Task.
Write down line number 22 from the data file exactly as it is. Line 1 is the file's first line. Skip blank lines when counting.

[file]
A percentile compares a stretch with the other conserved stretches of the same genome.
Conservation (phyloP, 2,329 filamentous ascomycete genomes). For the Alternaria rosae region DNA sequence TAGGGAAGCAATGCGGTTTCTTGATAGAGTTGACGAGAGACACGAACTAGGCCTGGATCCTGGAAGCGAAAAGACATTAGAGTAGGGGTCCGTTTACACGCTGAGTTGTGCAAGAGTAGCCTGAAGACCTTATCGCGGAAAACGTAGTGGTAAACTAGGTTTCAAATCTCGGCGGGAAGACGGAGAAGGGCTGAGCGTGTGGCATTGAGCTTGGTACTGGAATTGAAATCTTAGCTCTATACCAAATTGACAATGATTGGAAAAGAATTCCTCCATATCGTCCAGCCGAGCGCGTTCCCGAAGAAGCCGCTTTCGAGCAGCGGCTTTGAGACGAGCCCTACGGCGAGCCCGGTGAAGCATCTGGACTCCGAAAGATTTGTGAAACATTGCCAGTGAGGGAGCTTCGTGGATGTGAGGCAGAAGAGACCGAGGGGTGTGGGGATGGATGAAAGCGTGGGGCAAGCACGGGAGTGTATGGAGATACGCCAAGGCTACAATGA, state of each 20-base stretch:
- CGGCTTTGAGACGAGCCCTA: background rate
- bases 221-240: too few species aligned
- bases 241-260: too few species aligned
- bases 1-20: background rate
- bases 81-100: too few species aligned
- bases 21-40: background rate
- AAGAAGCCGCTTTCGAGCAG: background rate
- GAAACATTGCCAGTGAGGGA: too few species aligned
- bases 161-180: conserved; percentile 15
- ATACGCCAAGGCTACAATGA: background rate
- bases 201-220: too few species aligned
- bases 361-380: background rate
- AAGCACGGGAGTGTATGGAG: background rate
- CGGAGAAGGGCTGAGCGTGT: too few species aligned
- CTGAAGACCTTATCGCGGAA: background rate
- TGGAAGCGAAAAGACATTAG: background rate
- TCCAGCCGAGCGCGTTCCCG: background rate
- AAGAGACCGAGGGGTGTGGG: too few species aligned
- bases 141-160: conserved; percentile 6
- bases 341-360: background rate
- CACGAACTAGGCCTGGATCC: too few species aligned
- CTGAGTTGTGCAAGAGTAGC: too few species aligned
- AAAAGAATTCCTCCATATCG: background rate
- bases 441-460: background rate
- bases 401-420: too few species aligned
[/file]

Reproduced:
- bases 341-360: background rate